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These veteran artillerymen strikingly illustrate the truth, that honor lies not in wealth or emoluments, but only in the memory and consciousness of high, noble and unselfish deeds.

I do not mean to draw any distinction between Grimes' soldiers and the men of Craney Island under brave Emmerson, for that glorious victory saved our twin towns from destruction, and no braver soldiers stood up on any field of blood. It was said that the valiant Emmerson fired the shot which sunk the Centipede, resulting in the retreat of the British.

Resolutions were offered in the General Assembly of Virginia tendering the heroes of Craney Island a vote of thanks, and directing the Governor to present swords to Major James Faulkner, Captain Arthur Emmerson, Lieutenant Parke G. Howle and Lieutenant Thomas Godwin, and gold medals to Sergeants William P. Young and Samuel Livingston and Corporal William Moffett, three non-commissioned officers of the Portsmonth Light Artillery Company, for their zeal and gallantry in this action. So the faces of this monument bear the names of soldiers of two wars, as valiant as ever trod battlefields of any nation—equal honor for the heroes of the years 1813 and 1861-65.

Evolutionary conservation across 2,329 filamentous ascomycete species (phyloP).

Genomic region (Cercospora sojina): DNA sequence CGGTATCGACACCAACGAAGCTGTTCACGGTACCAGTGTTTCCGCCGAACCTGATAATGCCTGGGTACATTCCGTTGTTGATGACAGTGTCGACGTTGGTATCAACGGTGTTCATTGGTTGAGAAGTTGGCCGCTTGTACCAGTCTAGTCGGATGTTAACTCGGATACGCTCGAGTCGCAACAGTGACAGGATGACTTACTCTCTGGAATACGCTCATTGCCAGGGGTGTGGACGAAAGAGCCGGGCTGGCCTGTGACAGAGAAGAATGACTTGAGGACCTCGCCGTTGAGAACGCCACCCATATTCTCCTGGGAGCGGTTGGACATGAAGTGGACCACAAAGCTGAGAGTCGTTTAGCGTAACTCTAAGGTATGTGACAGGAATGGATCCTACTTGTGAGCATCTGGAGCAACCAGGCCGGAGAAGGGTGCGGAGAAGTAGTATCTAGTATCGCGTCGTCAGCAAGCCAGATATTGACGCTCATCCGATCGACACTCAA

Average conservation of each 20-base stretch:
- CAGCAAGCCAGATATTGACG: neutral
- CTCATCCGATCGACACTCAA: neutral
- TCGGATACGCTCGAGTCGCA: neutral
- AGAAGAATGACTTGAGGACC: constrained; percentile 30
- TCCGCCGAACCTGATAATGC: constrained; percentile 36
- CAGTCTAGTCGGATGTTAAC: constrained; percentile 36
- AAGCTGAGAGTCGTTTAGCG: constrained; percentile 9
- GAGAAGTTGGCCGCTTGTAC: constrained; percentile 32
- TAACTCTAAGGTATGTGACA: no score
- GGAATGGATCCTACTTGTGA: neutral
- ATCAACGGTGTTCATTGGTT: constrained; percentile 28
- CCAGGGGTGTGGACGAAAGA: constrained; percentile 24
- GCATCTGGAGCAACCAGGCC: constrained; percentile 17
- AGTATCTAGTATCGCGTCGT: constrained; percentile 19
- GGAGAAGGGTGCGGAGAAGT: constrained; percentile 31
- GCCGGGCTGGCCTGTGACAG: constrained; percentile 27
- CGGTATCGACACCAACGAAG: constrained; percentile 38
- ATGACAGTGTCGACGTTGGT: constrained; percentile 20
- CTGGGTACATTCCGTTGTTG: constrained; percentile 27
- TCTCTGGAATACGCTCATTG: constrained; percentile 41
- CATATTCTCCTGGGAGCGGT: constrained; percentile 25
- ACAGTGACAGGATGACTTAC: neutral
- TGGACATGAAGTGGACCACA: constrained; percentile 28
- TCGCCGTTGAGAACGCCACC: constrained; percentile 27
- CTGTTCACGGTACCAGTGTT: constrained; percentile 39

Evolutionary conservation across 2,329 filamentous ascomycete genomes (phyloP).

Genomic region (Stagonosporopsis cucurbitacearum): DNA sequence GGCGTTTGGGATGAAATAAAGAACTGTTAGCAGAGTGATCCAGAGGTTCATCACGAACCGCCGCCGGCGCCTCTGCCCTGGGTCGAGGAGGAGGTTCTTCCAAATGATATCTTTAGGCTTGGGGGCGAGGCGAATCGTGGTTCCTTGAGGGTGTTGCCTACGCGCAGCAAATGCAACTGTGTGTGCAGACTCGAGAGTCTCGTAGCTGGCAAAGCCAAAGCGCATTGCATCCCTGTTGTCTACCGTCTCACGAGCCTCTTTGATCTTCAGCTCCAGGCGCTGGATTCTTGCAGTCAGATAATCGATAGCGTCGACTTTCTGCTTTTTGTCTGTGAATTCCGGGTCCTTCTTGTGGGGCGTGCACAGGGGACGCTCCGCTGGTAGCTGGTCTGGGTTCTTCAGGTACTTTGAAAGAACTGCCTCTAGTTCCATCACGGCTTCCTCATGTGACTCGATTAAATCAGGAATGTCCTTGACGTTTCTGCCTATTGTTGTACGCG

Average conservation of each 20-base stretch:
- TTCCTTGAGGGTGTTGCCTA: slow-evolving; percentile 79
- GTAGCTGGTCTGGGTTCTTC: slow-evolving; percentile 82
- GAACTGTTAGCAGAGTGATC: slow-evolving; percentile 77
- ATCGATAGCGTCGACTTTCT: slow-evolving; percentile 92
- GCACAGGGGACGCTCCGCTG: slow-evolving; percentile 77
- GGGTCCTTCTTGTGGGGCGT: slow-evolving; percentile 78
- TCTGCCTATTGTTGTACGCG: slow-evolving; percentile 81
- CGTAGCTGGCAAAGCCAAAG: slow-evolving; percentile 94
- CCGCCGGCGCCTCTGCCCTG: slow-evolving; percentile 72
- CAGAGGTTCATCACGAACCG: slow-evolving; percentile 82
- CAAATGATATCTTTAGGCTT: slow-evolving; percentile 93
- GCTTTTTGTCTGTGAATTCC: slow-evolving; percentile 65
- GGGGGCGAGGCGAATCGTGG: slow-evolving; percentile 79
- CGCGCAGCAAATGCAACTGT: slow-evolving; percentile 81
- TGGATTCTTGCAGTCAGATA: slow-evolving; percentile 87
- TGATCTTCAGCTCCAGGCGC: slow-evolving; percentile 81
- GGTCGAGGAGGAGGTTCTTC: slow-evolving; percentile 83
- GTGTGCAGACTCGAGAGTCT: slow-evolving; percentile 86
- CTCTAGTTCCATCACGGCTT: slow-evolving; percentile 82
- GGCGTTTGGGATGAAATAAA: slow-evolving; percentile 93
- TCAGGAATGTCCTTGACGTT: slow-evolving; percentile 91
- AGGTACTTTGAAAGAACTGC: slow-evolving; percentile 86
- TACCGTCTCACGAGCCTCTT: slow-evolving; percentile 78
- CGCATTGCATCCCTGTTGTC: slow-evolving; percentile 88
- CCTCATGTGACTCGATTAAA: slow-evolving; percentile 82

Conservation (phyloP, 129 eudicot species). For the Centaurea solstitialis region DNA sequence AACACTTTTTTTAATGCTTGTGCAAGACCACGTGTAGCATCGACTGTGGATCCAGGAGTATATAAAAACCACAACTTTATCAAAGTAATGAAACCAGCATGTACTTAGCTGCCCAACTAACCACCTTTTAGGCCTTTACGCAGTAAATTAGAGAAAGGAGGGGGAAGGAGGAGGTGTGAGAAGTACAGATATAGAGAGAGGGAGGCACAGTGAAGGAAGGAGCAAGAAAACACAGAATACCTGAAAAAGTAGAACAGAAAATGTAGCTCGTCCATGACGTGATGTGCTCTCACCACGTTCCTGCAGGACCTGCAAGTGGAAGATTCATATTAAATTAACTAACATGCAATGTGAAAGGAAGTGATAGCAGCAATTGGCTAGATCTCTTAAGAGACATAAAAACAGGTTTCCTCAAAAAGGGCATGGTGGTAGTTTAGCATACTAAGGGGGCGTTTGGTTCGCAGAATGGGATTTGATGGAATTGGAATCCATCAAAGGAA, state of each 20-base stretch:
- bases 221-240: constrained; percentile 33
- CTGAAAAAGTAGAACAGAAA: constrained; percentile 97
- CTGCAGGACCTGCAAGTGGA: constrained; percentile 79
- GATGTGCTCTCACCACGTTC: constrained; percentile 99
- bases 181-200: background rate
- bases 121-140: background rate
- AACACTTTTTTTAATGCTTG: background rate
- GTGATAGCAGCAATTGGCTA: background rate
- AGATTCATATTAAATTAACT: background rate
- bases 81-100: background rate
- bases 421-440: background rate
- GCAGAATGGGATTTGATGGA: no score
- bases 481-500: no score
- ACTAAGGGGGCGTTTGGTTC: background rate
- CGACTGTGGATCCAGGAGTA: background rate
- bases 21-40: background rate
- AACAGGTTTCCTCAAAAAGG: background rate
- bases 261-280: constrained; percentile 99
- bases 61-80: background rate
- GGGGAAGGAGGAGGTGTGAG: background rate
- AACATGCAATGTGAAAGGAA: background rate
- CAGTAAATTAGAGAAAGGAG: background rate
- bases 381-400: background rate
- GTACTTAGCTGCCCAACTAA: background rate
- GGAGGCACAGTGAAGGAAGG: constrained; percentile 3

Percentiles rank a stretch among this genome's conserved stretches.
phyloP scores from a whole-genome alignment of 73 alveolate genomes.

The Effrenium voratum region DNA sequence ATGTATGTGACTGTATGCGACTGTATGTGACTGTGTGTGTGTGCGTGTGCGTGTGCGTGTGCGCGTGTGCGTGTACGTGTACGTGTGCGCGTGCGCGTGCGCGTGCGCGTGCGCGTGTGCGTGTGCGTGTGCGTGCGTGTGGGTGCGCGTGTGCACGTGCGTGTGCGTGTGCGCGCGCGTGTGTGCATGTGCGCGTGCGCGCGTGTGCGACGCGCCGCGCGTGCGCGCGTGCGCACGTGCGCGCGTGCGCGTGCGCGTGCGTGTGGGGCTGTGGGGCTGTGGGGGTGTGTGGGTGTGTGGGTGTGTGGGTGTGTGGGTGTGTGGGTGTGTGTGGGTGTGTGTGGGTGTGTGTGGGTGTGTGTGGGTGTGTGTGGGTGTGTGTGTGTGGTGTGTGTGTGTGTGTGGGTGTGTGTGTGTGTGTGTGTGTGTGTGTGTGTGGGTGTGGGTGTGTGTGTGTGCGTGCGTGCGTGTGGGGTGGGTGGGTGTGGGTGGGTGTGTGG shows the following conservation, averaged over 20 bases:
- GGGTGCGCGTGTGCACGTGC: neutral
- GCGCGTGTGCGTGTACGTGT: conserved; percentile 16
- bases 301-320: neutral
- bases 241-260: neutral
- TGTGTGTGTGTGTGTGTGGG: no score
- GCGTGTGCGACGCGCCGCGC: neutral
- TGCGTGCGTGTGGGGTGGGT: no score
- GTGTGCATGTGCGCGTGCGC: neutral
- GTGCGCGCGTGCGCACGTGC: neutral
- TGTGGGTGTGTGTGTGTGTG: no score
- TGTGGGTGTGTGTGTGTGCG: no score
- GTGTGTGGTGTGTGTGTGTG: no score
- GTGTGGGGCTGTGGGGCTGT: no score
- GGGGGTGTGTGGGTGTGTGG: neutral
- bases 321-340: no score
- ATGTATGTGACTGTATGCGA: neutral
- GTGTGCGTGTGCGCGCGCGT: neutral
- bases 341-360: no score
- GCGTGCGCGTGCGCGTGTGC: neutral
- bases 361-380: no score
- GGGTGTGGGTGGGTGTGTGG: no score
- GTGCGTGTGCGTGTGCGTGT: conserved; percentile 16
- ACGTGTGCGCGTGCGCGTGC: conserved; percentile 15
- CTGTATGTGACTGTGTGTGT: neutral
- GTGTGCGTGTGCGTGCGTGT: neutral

Fellow citizens, well do you praise them by graving their names with an iron pen on this everlasting rock, a tribute to virtue and valor forever.

The ancients said that virtue is the most manly ornament; that truth, the mother of virtue robed in garments as white as snow, made the road to honor by a passage through the temple of virtue. Then place all these artillerymen who stood up in the fiery strife of two wars upon the highest plane of honor. The patriotism of peace springeth from their inspiration.

Kindness subdued the hate of sectional strife; then with a flash of glory, all our instruments of war pointed outwardly to make our republic a leading world power among the nations.

This monument to the virtues of our artillerymen under two flags is also a vestal lamp for peace between all the Commonwealths of the American Union. It is a peace monument which Portsmouth dedicates today.

Vesta, the sister of Jupiter, was the household goddess. So great was her devotion to virginity that when her brother gave her liberty of asking what she would, she requested that she might

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